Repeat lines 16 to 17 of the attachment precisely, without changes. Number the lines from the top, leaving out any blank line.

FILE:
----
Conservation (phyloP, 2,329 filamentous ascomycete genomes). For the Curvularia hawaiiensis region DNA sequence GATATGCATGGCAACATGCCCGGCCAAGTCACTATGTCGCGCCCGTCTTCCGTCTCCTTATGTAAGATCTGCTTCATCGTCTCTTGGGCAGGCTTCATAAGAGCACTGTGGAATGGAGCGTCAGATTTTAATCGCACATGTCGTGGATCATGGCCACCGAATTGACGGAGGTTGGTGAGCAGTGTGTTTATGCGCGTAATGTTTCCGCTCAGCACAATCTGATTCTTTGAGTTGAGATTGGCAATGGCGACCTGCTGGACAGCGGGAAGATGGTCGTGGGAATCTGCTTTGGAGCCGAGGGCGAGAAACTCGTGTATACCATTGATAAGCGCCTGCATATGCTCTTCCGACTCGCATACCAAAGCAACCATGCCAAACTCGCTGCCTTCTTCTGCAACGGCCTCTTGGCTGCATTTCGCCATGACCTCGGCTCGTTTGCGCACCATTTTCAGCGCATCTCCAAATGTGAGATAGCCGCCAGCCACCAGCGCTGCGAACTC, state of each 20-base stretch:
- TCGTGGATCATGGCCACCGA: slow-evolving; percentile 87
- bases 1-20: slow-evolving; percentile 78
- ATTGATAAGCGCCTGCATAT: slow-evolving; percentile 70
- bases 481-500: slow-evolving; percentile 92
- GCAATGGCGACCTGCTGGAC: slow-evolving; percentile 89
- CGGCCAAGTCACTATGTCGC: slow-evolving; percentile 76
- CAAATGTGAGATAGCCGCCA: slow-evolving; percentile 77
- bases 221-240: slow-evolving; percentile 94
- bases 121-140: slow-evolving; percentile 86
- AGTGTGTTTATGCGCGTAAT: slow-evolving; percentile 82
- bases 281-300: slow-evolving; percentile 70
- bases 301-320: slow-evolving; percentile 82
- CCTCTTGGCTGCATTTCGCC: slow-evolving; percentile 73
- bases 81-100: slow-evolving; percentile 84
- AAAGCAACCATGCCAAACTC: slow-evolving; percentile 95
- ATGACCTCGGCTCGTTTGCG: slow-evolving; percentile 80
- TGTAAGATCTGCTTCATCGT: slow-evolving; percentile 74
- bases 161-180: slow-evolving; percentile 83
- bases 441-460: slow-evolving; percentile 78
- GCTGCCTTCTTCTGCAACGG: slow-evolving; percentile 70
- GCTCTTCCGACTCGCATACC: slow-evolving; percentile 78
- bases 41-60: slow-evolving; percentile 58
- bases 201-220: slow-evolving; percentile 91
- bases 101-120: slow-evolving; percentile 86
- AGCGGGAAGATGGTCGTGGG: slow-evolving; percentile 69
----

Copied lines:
- AAAGCAACCATGCCAAACTC: slow-evolving; percentile 95
- ATGACCTCGGCTCGTTTGCG: slow-evolving; percentile 80